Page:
I Do Not Like Thee Dr. Fell
Senior House Drama
Seamus Gubbins, "the anchor-man"
Sixth Year Dramatic Society
"I Do Not Like Thee Dr. Fell"
"I Do Not Like Thee Dr Fell' was Bernard Farrell's first full-length play and it proved to be an instant success here at home and abroad for the Sandycove born writer. Premiered in 1979 at the Peacock Theatre, and featuring a young Liam Neeson in the cast, '...Dr Fell' pokes fun at the whole concept of 'therapy groups', which had thrived during the late 1960s and for much of the 1970s. Farrell places an assortment of characters in his story, all with their own hang-ups and neuroses and his view from the outside offers a slice of theatre that is to be enjoyed, if done in the right spirit."
Having whetted our appetite for modern Irish drama with J. B. Keane's "The Field" last year we decided to indulge ourselves with more topical fare by presenting one of the best plays of recent years, namely "I Do Not Like Thee Dr. Fell" by Bernard Farrell. The plot concerns Suzy Bernstein's overnight therapy session where Farrell brings together a motley group of social mis-fits who individually have problems but. collectively generate drama, conflict and humour of a high order.
John Dargan as the cynical, stammering, lying, conniving Joe Fell was very good and his sense of timing belied the fact that this was his first time on stage. John Rice played Suzy Bernstein, a far-cry from his Bird O'Donnell of last year, with his usual flair. To misquote Suzy he "relaxed","related" and "communicated". As Paddy the caretaker, the only one to escape the social explosion of opposites, John McDonnell, fresh from his success as Mamie Flanagan gave a solid yet comic performance.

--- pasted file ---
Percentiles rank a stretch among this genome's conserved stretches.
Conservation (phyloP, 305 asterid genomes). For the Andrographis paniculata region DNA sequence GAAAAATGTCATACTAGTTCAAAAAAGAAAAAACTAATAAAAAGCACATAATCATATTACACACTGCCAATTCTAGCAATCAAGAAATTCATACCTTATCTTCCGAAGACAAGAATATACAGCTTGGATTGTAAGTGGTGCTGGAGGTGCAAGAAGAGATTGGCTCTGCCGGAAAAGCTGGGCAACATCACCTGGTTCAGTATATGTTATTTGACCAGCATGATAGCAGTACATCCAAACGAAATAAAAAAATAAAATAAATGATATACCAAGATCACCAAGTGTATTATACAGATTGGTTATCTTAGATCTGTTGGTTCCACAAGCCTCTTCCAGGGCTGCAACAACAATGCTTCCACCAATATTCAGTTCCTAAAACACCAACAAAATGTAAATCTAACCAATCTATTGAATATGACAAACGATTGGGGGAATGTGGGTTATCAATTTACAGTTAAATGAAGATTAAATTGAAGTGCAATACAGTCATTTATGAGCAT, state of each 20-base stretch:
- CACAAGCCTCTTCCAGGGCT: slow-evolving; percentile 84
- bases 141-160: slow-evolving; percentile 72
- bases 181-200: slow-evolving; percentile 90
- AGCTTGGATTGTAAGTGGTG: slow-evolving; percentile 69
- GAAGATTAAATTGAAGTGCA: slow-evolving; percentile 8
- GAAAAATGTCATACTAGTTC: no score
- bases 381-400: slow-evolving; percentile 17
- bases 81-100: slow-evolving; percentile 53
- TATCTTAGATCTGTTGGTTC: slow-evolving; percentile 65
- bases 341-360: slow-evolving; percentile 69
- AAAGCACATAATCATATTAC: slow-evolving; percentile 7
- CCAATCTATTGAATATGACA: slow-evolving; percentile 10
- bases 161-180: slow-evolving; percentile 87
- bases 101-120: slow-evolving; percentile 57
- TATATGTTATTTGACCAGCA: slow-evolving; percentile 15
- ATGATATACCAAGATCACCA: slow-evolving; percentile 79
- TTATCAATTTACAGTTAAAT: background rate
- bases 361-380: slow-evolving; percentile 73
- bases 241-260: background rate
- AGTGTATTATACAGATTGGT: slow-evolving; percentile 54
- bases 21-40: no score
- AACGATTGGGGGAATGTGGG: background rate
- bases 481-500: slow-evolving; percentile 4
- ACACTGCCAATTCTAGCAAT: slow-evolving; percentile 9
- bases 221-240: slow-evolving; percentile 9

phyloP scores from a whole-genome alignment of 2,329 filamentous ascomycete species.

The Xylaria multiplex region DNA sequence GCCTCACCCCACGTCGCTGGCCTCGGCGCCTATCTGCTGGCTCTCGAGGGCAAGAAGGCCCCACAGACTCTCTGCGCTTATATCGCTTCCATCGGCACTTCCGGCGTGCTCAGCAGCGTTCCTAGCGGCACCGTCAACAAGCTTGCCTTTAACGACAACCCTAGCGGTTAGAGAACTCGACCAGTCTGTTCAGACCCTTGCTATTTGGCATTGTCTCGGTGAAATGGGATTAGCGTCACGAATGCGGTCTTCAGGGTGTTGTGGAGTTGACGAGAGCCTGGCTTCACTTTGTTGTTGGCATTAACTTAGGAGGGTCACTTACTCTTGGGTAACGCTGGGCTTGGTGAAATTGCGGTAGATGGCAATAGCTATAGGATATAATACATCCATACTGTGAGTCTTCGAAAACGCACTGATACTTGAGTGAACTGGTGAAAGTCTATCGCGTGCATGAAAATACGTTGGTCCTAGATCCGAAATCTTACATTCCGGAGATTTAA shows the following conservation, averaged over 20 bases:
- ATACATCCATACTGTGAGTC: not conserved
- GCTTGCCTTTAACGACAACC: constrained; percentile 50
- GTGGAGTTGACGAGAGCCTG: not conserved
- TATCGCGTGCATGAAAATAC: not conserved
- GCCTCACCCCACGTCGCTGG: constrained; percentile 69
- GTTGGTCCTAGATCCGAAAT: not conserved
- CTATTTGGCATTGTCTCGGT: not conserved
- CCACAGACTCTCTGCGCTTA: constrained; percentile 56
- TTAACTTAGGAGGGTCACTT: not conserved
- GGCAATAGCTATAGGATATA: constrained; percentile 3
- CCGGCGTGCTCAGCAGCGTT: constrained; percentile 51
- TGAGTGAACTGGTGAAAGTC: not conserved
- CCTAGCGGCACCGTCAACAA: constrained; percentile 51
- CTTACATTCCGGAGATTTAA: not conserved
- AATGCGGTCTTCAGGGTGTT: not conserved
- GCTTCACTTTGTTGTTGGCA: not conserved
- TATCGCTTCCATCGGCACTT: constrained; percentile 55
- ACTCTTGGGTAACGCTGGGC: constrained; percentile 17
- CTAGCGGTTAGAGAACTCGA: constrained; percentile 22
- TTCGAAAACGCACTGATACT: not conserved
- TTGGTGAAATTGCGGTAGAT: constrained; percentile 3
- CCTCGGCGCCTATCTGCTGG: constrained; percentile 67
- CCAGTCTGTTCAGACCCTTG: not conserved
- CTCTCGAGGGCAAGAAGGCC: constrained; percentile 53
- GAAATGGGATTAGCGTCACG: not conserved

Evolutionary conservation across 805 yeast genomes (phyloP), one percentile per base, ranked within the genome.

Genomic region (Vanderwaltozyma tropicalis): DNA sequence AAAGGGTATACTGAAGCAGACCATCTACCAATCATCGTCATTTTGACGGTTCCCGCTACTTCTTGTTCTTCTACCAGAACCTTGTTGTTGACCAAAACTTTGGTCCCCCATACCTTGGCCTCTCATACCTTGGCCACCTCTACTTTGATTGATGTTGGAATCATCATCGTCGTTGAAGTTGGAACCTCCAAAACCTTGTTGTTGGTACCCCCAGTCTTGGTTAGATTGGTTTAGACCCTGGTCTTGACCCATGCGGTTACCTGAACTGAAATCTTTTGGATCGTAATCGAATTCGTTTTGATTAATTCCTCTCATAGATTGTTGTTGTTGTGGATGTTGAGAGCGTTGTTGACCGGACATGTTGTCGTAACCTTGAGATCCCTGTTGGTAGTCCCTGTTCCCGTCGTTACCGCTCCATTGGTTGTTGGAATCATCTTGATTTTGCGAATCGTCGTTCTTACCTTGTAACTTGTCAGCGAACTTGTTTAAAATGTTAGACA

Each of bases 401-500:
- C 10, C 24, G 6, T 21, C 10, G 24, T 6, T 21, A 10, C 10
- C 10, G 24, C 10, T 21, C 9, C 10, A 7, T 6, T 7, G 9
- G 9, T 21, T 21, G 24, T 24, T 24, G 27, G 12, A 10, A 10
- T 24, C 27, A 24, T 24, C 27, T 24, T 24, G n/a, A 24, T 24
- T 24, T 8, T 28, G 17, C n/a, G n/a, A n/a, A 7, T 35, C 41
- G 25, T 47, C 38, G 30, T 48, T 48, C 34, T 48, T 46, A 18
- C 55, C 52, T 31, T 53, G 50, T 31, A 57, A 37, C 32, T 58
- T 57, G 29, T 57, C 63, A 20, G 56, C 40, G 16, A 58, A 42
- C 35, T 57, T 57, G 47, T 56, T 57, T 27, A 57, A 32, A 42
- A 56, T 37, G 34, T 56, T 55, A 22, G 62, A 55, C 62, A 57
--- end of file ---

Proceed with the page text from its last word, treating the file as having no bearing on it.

Ronan O'Hara lived up to his reputation of being one of the best actors to grace our stage in recent years. Playing the part of Roger, much abbreviated by the scissors, he gave us warmth, pathos and sensitivity totally the opposite of his role as Bull McCabe last year which was a tour de force.
Peter was played by Seamus Gubbins, again with great conviction and control. Last year Seamus was the sergeant and it is no exaggeration to say that he has been the anchor-man of our last two productions.
Maureen, Peter's wife, was played by Michael Van Dessel another first-timer. He adequately conveyed the timidity yet maturing strength of this lady. Malcolm O'Beirn, after much persuasion, played Rita so well that he has a definite future in drag!
In recent years there has been a growing reluctance, especially among sixth years, to appear as women on stage and this despite reference to the staging of Shakespeare's plays and the current admission of sexual equality! Gone are the days when the challenge of the wig and the hemline were met manfully. Hopefully the fashion will change and we won't be reduced to the chilling option of all male plays or a co-ed 'Knock!
The success story of our December production was due in no small way to the sterling efforts of Fr. Gardiner on sets and the stage crew; David Crowley, Colin Rafferty, James Hannan and Philip de Courcy.
The Central theme of the play is the denigration of hypocrisy and the search for truth in people. I feel that, as a result of staging this play, we all cast, crew and myself have learned that bit more about each other.